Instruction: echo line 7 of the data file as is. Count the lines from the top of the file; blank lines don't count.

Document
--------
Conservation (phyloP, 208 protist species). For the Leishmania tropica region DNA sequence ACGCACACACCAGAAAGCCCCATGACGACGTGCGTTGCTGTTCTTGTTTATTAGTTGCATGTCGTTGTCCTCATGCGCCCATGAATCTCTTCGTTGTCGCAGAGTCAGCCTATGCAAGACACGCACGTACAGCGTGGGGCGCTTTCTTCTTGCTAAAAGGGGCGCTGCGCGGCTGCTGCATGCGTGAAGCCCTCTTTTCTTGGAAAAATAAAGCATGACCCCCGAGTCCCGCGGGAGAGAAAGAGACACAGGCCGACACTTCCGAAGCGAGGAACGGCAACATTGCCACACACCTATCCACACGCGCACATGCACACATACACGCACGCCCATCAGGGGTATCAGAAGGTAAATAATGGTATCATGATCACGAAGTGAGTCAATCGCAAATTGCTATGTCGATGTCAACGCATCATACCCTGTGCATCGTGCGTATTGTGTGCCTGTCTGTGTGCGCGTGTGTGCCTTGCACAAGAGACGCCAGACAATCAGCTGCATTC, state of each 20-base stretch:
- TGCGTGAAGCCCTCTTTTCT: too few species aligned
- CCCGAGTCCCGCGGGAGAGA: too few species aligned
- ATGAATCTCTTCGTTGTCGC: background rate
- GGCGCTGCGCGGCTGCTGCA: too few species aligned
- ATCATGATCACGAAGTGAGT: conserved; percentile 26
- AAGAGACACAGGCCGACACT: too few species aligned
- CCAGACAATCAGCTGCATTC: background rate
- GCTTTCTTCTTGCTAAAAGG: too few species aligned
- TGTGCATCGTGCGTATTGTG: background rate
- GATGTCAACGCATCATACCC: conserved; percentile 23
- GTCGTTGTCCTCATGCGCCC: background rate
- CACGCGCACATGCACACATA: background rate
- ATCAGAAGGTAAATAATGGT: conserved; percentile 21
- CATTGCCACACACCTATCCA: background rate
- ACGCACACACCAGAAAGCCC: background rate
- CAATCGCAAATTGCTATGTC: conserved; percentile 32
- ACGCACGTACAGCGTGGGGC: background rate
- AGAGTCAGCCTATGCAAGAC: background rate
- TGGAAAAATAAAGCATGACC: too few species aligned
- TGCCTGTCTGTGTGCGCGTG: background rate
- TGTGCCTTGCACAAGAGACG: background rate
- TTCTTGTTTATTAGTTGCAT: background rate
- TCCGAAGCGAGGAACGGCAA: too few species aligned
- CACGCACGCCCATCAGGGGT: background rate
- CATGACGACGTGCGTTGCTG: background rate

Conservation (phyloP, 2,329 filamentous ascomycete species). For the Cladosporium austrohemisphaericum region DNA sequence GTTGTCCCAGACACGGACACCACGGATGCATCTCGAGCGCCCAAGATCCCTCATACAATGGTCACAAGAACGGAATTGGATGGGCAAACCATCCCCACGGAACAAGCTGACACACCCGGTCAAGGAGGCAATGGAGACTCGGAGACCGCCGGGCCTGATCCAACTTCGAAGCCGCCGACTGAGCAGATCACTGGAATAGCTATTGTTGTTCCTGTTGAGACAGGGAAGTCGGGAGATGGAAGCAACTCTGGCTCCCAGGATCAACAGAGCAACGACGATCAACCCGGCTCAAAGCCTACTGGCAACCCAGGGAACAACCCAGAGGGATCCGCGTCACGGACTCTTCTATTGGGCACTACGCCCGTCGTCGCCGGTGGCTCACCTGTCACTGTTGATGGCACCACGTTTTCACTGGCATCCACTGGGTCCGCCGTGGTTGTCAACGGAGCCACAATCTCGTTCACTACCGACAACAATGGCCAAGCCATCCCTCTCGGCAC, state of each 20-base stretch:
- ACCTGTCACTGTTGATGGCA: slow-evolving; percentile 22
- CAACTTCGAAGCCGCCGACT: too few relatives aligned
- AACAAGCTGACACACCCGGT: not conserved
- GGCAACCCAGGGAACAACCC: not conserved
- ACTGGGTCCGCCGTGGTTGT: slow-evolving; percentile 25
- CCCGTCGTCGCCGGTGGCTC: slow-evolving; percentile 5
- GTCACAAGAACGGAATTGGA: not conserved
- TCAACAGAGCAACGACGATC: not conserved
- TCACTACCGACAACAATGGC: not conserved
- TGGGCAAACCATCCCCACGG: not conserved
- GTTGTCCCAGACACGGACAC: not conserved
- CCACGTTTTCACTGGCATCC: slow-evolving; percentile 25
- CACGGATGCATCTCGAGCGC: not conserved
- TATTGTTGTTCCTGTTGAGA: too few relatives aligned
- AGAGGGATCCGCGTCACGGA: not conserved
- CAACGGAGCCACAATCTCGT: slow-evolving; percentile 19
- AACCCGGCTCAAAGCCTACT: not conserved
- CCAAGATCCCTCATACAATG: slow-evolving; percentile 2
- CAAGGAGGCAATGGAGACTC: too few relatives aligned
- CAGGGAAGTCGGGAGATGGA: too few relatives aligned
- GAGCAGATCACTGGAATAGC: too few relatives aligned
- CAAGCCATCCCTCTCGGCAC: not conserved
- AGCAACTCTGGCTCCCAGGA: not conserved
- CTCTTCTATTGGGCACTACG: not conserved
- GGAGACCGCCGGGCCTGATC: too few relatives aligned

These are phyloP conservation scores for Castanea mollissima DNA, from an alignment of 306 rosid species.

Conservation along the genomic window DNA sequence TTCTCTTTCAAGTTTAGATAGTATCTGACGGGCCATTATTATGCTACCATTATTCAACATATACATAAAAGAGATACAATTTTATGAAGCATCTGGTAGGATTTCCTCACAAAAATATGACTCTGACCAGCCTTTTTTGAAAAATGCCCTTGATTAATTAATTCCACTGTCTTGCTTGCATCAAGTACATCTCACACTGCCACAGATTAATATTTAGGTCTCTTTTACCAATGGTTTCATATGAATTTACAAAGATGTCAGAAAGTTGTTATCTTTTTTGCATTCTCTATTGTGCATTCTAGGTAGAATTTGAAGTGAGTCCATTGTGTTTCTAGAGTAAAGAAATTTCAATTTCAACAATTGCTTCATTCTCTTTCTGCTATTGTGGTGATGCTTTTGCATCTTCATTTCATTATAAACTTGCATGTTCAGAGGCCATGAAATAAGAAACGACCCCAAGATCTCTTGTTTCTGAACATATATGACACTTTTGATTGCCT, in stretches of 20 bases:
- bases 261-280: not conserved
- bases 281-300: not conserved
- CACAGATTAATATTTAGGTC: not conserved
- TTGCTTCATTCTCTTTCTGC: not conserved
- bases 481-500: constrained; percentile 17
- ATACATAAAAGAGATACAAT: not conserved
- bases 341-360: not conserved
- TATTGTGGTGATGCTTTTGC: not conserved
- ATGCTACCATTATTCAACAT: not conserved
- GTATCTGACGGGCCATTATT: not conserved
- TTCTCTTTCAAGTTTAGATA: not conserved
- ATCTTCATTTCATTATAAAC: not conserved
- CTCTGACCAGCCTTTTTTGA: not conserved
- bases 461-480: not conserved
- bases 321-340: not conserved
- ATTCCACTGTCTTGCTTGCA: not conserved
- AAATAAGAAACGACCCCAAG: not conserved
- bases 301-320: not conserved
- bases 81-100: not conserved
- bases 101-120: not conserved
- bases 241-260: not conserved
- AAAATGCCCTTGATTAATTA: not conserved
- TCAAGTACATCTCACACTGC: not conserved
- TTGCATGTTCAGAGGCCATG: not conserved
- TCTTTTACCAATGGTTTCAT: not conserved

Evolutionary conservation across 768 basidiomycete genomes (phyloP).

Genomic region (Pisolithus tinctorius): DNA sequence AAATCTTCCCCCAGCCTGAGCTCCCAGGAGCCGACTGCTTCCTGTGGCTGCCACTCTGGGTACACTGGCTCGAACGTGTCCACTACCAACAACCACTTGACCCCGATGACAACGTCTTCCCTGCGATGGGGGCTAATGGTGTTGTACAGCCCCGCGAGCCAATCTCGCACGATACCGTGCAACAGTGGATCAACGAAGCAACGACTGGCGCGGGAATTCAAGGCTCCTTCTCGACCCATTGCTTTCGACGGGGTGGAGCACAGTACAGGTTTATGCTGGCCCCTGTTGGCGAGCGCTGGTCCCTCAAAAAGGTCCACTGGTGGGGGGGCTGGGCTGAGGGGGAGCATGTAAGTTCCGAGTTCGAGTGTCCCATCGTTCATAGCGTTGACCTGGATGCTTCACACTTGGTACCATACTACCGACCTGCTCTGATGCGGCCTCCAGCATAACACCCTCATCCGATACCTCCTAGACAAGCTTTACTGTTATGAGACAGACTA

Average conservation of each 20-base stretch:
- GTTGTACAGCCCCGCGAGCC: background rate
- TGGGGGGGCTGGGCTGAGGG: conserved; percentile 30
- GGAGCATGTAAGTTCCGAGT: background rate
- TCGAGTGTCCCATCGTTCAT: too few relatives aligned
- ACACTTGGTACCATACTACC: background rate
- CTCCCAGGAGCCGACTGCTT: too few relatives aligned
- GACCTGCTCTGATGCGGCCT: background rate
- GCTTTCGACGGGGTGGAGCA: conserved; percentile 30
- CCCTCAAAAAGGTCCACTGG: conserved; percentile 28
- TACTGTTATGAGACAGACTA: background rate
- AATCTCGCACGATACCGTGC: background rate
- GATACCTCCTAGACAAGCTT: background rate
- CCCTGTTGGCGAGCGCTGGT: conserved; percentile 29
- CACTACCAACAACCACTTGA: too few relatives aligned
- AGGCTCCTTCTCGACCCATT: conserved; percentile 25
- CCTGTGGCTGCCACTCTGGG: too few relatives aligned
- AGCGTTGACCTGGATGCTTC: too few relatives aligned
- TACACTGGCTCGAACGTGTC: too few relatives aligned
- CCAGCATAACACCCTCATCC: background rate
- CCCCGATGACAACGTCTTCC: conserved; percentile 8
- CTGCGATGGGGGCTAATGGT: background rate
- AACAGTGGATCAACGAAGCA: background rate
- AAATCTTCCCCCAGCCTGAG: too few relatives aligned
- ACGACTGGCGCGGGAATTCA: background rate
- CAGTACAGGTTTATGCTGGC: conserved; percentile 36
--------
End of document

- AAGAGACACAGGCCGACACT: too few species aligned